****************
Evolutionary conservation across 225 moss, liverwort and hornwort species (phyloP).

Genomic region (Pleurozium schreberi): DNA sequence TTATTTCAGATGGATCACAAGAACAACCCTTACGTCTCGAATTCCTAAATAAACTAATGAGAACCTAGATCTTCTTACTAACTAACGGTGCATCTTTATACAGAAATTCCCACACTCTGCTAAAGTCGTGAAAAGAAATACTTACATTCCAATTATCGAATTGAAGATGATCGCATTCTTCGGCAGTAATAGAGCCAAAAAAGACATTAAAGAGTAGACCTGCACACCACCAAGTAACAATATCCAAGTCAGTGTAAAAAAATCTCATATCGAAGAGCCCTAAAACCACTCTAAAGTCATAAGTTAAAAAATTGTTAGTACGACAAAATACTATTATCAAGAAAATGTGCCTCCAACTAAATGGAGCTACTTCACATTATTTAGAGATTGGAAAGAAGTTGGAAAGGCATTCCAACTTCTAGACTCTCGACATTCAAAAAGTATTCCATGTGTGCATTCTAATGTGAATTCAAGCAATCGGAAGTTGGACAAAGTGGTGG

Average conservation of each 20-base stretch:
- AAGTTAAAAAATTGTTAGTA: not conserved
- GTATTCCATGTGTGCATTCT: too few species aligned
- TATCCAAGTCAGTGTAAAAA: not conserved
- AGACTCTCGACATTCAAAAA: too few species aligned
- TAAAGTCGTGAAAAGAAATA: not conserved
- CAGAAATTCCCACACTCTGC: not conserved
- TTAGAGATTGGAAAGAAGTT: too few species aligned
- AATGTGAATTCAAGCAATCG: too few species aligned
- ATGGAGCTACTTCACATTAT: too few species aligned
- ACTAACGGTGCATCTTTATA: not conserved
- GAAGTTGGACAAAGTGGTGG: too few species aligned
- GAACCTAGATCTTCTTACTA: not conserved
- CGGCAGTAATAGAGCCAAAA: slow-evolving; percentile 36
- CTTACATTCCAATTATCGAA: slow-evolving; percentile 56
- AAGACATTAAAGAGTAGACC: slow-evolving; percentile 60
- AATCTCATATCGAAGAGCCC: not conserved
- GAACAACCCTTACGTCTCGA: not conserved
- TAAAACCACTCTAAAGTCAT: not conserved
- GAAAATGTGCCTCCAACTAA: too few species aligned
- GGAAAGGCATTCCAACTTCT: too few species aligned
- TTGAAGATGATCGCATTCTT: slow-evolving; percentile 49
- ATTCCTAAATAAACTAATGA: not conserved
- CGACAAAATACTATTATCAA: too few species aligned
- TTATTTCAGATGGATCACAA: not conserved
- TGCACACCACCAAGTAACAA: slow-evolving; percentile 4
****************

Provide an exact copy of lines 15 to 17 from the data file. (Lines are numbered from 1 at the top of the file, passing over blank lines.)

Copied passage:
- GAACCTAGATCTTCTTACTA: not conserved
- CGGCAGTAATAGAGCCAAAA: slow-evolving; percentile 36
- CTTACATTCCAATTATCGAA: slow-evolving; percentile 56